Carnival Cruise Line is drawing both criticism and praise this week as news about its smoking-area-experiment aboard three ships is making headlines. Well, at least cruise travel headlines. The trial-run on the cruise ships is over but the debate between smokers and non-smokers is raging on.
Carnival took three ships – the Destiny, Freedom, and Glory – and imposed stricter smoking regulations by making several lounges smoke-free where previously smoking was allowed. Included among them, the cigar bar, which has been the focus of much of the debate.
On the surface it may seem silly to ban smoking in a placed named for doing just that. Carnival says it’s reviewing the “guest experience” after the change, but how about taking into account employee health as well? After all, most smoking bans in the U.S. are justified under occupational safety and health laws – not customer satisfaction.
Some may say that cruise lines could simply give employees the option of working there – but as we’ve all experienced on board – “no” is hardly a typical response from a crew member, and I’m guessing their allegiance to their boss is even stronger than it is to Mr. Jones from Alabama who he’ll only know for a week.
Another point worth mentioning is that on these three ships (and a few other Carnival vessels in the Conquest class), the only access to the internet café is through the cigar bar. Also, some entertainment options may only be available bars where smoking is allowed.
I’ve been on several cruises where I wanted to catch the jazz combo and have a drink before dinner, but didn’t want to be eating or watching the evening show and smelling like the Marlboro man. I also avoided the piano bars and casinos following dinner for the same reason.
I hope Carnival is taking more than just guest experience and comments into consideration. They should also look at:
1. Employee Health and Safety
2. Revenue from internet café
3. Revenue from the smoke-free bars
Yes, smokers spend a lot of money in bars – but so do the 80% of others that do not smoke.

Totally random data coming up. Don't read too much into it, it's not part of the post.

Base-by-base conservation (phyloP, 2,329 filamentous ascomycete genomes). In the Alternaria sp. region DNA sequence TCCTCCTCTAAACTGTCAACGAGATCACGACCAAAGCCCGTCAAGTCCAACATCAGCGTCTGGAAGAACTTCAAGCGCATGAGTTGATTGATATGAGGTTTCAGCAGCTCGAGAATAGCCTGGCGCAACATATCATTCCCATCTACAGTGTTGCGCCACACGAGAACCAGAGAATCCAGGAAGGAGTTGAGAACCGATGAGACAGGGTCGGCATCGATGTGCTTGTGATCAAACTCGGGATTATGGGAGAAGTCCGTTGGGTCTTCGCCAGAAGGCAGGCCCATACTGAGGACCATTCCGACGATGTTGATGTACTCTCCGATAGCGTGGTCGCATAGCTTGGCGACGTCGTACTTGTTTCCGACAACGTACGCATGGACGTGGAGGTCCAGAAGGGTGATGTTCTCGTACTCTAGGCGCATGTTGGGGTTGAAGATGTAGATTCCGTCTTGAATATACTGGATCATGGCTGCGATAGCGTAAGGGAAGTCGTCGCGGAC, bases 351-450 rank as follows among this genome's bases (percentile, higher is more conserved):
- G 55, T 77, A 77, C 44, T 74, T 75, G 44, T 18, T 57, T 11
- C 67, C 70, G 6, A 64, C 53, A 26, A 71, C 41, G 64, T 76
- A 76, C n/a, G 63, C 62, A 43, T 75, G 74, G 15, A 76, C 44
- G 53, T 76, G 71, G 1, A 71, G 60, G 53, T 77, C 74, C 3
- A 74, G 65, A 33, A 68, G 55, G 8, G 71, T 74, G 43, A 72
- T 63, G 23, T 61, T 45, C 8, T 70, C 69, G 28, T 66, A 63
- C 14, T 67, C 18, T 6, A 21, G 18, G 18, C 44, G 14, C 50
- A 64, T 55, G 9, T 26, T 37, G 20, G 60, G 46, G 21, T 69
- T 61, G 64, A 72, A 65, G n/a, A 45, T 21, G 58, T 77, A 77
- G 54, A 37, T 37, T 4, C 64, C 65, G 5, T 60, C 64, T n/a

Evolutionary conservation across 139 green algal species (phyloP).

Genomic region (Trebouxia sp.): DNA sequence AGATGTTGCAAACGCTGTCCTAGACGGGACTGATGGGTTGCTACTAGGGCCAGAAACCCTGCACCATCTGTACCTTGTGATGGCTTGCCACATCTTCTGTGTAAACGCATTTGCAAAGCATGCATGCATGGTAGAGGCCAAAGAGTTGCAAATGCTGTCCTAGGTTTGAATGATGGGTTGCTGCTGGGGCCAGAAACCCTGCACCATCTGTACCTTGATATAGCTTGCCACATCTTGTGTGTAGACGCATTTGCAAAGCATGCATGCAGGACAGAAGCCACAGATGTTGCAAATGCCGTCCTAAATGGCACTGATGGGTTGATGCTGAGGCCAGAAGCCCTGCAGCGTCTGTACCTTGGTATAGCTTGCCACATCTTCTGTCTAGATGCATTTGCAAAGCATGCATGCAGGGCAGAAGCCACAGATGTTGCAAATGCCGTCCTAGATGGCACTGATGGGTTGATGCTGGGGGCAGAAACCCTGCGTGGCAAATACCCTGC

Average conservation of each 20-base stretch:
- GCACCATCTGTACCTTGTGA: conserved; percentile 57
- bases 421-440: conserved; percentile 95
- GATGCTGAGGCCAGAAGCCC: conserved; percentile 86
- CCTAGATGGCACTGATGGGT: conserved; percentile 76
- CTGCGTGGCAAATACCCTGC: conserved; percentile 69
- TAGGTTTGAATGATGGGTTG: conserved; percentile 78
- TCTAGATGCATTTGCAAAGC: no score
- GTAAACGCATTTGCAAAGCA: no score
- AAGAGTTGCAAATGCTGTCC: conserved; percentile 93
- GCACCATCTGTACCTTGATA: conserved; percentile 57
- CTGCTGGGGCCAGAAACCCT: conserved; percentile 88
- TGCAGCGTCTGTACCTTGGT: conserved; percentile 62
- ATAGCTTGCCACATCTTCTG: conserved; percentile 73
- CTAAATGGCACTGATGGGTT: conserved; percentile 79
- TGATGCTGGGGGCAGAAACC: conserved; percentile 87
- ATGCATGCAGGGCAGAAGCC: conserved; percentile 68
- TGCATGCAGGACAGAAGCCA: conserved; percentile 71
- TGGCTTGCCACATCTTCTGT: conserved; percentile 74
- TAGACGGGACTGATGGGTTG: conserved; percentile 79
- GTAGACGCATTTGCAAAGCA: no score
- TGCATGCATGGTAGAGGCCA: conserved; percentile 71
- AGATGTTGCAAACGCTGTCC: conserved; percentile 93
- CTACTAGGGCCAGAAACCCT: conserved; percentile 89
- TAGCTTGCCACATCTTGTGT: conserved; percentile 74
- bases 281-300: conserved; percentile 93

I don’t care if you smoke, so long as I don’t have to smell it. I’m fine with having a smoking lounge near the back of the ship with private ventilation – but don’t make employees work in there for hours, don’t make it the only gateway to the internet café, and don’t have entertainment that is exclusive for those who smoke or are willing to put up with it.
4 thoughts on “Carnival Cruise Ship Smoking Bans Ignite Fiery Debate”
All cruise ships should enforce a smoke-free environment in enclosed places such as eating establishments, restaurants, entertainment, clubs, etc. There are health and safety issues to think about: Adults and children with respiratory problems can’t be around smokers, irritates sinuses, scientific evidence on secondhand smoke is a real disease, fire hazards, burns, as well as personal reasons, etc…
All cruise ships should have designated smoking areas and also in enclosed areas with smoke extractors. This is a fair compromise with individuals who do smoke and other individuals who just want to breathe in a smoke-free environment.
no smoke?.i won,t cruise…like my cigarettes!
I am glad Carnival Cruise lines have made this decision i just hope they would keep it implemented. THe problem is that you need to enter some of the smoking lounges before you can go into the main dining area. I think smoking should just be banned inside cruise ships and in cabins, although it needs to be allowed while on deck.
I have been on 18 cruises and the last two were on NCL and the smoking ban in most areas were great, however, I quit spending my money in the casinos, since the cruise lines think like Las Vegas. Well contrary to popular belief, non-smokers spend more on gambling than smokers and smoking doesn’t make you a better gambler. In fact, if you run out of cigarettes in Vegas, be willing to pay about 10-12 dollars per pack. New Zealand is charging 23 dollars per pack and they are seeing fewer smokers. I don’t care if you smoke, but remember your freedom to smoke, ends where my freedom for clean air begins.